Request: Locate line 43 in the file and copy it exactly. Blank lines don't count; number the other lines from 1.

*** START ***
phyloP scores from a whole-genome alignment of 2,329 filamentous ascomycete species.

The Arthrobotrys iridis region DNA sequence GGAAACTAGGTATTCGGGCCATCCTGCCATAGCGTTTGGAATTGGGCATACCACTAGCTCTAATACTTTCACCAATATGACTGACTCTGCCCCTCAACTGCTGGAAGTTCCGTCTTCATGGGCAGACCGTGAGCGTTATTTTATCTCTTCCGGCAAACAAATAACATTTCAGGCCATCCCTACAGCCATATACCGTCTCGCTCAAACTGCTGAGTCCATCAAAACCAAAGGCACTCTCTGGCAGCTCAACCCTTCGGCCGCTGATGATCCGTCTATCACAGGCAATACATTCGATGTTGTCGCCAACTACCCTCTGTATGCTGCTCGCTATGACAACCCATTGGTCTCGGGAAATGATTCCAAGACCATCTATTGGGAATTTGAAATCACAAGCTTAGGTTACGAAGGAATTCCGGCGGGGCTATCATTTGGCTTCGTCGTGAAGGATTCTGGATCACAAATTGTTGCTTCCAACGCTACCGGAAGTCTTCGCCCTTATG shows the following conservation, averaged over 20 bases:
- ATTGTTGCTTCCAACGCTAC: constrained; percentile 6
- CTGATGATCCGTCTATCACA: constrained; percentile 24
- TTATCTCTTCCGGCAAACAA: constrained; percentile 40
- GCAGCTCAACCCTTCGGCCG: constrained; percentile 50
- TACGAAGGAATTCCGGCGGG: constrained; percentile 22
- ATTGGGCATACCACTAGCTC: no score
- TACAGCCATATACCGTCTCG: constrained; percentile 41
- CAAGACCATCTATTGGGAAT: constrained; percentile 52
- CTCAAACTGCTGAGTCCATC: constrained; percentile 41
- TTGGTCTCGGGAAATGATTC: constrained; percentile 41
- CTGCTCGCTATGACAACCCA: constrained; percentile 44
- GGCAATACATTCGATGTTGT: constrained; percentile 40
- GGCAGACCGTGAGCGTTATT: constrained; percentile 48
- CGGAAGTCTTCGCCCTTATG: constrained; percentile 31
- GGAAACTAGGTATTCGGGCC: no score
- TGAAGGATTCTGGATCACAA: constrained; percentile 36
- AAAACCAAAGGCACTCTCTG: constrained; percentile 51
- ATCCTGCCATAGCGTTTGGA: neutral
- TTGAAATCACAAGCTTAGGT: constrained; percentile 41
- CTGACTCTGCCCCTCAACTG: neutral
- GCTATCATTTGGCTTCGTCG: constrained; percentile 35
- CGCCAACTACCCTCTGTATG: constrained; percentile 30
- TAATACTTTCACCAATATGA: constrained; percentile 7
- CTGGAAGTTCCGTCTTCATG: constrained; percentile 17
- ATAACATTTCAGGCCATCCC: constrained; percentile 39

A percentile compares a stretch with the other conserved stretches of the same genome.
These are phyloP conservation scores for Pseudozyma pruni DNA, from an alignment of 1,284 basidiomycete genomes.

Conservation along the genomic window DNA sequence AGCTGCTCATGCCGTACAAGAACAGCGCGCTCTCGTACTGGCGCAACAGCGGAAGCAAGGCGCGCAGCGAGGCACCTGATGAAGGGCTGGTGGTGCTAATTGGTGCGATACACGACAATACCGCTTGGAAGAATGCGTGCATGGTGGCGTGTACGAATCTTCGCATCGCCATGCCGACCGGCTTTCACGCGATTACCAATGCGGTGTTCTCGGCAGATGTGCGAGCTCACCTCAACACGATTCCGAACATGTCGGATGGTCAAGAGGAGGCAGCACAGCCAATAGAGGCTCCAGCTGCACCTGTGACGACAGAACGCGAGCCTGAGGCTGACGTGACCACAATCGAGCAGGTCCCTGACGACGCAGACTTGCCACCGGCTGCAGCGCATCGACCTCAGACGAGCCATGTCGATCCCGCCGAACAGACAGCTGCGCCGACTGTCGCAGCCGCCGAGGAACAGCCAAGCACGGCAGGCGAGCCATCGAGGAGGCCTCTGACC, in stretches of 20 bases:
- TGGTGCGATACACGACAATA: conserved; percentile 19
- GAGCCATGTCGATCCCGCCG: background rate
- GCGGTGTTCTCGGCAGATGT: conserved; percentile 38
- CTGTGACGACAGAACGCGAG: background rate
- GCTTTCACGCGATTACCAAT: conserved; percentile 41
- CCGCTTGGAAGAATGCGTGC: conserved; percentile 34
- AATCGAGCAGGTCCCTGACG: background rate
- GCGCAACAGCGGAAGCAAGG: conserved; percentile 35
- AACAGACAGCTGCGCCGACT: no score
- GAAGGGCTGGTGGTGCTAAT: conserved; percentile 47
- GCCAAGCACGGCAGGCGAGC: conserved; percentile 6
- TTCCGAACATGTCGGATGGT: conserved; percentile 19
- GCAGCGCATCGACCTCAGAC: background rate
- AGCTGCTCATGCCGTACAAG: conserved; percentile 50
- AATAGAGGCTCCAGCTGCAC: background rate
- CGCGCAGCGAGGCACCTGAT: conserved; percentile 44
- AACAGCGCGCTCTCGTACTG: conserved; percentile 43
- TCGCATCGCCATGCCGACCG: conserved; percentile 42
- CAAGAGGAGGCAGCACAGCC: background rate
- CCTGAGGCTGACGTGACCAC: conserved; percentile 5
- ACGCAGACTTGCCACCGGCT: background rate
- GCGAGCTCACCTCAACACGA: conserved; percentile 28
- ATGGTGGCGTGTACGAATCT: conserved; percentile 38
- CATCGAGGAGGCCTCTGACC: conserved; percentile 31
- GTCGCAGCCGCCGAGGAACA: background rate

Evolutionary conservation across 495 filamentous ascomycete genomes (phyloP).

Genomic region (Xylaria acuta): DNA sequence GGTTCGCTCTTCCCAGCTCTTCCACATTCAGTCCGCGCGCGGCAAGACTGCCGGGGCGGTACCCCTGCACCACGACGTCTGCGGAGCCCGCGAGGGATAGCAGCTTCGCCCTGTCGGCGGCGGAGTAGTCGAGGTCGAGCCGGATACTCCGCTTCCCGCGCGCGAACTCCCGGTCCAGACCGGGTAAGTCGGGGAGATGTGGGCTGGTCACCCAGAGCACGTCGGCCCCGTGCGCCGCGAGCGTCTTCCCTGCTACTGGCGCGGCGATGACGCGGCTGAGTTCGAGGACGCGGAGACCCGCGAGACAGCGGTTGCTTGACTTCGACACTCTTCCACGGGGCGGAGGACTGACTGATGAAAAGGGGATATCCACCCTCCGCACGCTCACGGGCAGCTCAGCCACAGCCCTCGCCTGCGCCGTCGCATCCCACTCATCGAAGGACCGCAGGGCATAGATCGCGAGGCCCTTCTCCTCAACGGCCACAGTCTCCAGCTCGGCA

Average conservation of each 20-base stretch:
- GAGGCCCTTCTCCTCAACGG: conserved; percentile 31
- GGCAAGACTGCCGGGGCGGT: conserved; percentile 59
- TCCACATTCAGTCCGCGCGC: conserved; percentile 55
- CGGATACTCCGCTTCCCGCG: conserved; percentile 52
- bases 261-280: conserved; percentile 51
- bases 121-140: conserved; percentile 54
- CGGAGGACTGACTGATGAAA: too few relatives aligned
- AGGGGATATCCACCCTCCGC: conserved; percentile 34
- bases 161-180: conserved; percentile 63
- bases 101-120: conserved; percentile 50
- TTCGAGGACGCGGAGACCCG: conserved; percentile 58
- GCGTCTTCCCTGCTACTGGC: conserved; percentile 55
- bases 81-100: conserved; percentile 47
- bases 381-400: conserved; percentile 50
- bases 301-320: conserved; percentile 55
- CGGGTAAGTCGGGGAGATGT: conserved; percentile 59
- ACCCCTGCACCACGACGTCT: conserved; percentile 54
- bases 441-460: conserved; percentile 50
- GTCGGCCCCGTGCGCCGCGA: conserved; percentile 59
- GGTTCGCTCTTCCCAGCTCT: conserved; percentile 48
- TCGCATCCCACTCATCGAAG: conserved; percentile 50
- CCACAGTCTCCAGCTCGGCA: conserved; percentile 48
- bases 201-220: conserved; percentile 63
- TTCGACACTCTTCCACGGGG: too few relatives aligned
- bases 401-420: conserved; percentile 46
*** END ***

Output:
- GCAGCGCATCGACCTCAGAC: background rate